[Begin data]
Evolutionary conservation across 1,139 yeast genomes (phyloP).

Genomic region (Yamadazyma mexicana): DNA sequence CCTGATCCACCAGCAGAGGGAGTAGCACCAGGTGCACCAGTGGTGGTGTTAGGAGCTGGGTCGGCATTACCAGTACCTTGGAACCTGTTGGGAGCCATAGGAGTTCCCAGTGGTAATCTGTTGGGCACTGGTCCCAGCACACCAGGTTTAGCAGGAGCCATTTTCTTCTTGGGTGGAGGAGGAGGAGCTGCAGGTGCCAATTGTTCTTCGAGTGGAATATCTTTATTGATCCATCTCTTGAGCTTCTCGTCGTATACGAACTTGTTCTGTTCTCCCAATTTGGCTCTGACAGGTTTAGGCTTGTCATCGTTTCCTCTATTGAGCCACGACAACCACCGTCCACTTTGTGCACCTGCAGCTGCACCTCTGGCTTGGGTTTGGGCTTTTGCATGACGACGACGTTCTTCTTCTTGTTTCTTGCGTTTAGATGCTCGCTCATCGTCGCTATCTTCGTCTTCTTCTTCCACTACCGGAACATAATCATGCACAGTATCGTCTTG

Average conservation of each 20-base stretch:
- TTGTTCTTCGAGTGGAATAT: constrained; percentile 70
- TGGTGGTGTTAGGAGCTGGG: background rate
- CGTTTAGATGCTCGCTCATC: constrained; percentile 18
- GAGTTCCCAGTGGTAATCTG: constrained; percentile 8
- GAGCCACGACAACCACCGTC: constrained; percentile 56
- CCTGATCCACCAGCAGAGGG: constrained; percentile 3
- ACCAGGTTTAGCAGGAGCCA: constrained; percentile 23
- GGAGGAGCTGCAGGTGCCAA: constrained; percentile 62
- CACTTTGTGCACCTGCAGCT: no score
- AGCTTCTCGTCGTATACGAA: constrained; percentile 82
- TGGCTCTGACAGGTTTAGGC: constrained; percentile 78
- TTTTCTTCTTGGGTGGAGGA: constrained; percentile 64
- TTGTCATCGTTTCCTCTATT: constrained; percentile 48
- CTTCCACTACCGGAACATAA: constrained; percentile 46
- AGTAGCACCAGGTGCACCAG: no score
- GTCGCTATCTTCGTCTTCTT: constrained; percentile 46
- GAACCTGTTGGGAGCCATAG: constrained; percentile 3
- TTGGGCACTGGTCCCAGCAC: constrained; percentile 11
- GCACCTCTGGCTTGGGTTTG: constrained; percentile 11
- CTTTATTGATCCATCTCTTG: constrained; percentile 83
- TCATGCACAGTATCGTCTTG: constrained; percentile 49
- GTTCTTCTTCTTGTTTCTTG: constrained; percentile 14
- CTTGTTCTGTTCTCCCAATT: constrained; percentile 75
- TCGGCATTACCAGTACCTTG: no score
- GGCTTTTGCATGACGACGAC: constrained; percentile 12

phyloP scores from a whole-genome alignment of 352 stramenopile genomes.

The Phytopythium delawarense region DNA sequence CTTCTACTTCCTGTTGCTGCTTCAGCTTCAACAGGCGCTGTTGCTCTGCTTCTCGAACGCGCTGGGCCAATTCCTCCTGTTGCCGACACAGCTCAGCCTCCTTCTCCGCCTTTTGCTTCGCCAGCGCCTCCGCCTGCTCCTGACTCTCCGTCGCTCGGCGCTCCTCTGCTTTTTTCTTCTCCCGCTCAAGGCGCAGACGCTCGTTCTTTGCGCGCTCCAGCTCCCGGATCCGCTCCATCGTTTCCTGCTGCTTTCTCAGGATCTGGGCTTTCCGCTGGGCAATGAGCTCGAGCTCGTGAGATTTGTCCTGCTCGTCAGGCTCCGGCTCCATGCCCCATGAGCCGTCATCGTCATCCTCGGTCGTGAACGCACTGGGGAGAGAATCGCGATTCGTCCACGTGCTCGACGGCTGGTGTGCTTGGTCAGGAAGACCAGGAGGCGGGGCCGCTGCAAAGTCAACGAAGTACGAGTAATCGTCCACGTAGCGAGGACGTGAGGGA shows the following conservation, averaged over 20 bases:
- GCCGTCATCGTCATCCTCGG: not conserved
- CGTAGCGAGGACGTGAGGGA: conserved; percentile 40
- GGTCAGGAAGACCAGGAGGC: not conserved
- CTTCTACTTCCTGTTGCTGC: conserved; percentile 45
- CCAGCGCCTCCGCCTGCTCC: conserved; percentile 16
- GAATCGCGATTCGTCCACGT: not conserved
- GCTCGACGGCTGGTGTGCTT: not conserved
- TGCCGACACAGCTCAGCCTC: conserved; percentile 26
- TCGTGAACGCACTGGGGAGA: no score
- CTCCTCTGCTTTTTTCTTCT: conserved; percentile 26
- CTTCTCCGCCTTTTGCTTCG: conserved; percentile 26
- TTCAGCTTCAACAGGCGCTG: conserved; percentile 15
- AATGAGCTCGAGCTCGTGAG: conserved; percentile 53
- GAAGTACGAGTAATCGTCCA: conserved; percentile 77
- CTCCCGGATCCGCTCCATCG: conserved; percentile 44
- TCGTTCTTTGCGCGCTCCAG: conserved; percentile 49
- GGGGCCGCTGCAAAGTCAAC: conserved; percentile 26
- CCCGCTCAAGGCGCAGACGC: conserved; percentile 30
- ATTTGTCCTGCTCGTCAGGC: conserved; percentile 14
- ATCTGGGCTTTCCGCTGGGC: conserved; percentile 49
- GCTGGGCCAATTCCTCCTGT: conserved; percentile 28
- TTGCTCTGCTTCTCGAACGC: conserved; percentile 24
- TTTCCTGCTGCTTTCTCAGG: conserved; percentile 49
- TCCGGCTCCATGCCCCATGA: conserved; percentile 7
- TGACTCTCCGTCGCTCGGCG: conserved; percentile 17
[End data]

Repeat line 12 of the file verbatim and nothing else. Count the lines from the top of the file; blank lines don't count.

- CACTTTGTGCACCTGCAGCT: no score